Saturday, August 31, 2019

August in Review and Plans for September

August felt like the fastest month of the summer - I always say this, but, "it really, really flew by."  Back to school shopping for the (3) granddaughters (all will be in school full-time this year); (2) in Kindergarten and the oldest in second grade. 

 My reading continued at a decent pace (9 books) and it's been nice to see the temperature in the high 70s or very low 80s with cooler nights as we ease into fall.

Our book group read and discussed Eleanor Oliphant is Completely Fine and everyone loved it.  (I read it in 2017 so I didn't reread it, even though I loved it as well).

No perfect reads this month, but most were enjoyable.
  1. Keeping Lucy; T. Greenwood - 4.5/5 - (eGalley - August)
  2. What Does an Anteater Eat?; Ross Collins 4.5/5 - (print/my shelves - August)
  3. The Last Resort; Marissa Stapley - 3.5/5 - (ARC - August)
  4. Never Tell; Lisa Gardner - 4/5 - (audio-August)
  5. Cape May; Chip Cheek - 4.5/5 (audio-August)
  6. The Summer Demands; Deborah Shapiro - 4/5 (library/print-August)
  7. City of Girls; Elizabeth Gilbert - 3.5/5 (audio - August)
  8. Turn of the Key; Ruth Ware - 4/5 (eGalley - August)
  9. Lock Every Door; Riley Sager - 4/5 (eGalley-August)
Places visited in August: Massachusetts (3 times), a Mexican resort, New Jersey, the Scottish Highlands and New York City (2 times)

Fiction - 9  NF - 0  
YTD - 100

Audios - 3
eBooks - 2
print     - 3
ARCS/Review Books - 1
audio/eBook Combos - 1
Borrowed from Library - 2
Off my Shelves - 2

DNF - 2   - Speaking of Summer; Kalisha Buckhanon (August
                - The Family Next Door; Sally Hepworth (August)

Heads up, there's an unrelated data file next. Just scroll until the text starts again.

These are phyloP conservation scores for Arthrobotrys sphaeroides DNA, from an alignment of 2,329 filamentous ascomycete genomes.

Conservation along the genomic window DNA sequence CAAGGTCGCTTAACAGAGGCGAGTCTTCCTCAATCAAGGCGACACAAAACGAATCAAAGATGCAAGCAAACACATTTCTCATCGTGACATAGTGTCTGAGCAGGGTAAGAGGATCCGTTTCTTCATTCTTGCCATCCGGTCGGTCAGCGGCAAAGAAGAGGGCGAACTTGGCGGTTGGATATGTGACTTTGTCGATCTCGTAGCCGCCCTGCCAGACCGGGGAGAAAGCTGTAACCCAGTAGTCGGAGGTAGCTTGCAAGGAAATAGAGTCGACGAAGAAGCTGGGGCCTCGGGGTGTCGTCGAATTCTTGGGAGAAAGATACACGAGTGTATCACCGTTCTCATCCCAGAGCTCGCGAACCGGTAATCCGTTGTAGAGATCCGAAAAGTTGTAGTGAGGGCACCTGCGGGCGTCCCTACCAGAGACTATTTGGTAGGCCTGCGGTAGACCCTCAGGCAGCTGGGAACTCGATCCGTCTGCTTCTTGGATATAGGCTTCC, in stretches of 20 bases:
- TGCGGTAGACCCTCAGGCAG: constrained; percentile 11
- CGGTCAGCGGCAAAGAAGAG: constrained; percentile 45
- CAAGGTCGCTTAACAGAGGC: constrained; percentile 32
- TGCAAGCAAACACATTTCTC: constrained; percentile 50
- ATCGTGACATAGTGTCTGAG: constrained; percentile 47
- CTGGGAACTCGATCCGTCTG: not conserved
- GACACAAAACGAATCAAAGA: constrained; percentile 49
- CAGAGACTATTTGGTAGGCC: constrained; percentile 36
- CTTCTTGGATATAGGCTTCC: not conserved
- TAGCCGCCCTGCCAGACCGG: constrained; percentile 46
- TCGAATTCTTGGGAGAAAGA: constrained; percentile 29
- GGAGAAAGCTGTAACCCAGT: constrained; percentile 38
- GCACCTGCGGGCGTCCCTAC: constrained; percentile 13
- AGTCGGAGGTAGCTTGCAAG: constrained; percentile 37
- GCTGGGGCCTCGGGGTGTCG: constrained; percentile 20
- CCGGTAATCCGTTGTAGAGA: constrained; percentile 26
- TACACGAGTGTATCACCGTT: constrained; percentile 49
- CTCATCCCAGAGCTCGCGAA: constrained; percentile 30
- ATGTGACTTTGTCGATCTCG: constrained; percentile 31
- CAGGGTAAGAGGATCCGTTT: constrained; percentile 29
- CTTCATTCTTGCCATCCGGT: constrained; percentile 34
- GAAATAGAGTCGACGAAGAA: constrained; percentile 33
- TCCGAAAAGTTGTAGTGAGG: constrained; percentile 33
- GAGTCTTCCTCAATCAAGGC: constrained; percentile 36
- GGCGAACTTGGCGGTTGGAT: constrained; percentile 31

September Plans (so far)

  • (FINISH) The Bookshop of the Broken Hearted; Robert Hillman
  • (FINISH) On Earth We're Briefly Gorgeous; Ocean Vuong (audio in progress)
  • (FINISH) 31 Day Food Revolution: Heal Your Body, Feel Great, and Transform Your World; Ocean Robbins (print - in progress)
  • (READ) The Institute; Stephen King's new book with releases on the 10th. I pre ordered the audio.
  • (PARTICIPATE) in the RIP 14 Challenge that runs from September 1 - October 31) I hope to post more about that over the weekend. This will be by 11th year participating.
  • Hope everyone had a great month!

    Thursday, August 29, 2019

    Lock Every Door; Riley Sager

    AUTHOR:  Riley Sager
    PUBLISHER: Dutton
    PUB. YEAR: 2019
    SETTING: New York City
    FORMAT:  eGalley
    RATING - 4/5

    Jules Larsen is a young woman who is down on her luck.  Her parents have died, her sister disappeared, she's lost her job and is about to be homeless after moving out of her cheating boyfriend's apartment. Can things get any worse for her ?-- (oh, yes, definitely.)

    Desperate for cash, she learns of a job as a apartment sitter at the swanky Bartholomew in Manhattan. It's a job that pays $12,000 for a 3-month commitment. She applies and is hired but, if something sounds too good to be true, it probably is as Jules quickly learns.

    It isn't long before Jules begins to learn about the Bartholomew's mysterious past. Then there are the odd and very strict rules that she and the other apartment sitter's must adhere to. Jules befriends Ingrid, another sitter, and is warned by her that she must be careful because bad things that have occurred in the building.  Almost immediately after warning Jules, Ingrid goes missing in the middle of the night. Jules feels compelled to investigate what happened to her and learning she wasn't the first sitter to disappear from the Bartholomew. It's a race against the clock for Jules who realizes that she must find away to leave the job before it's too late.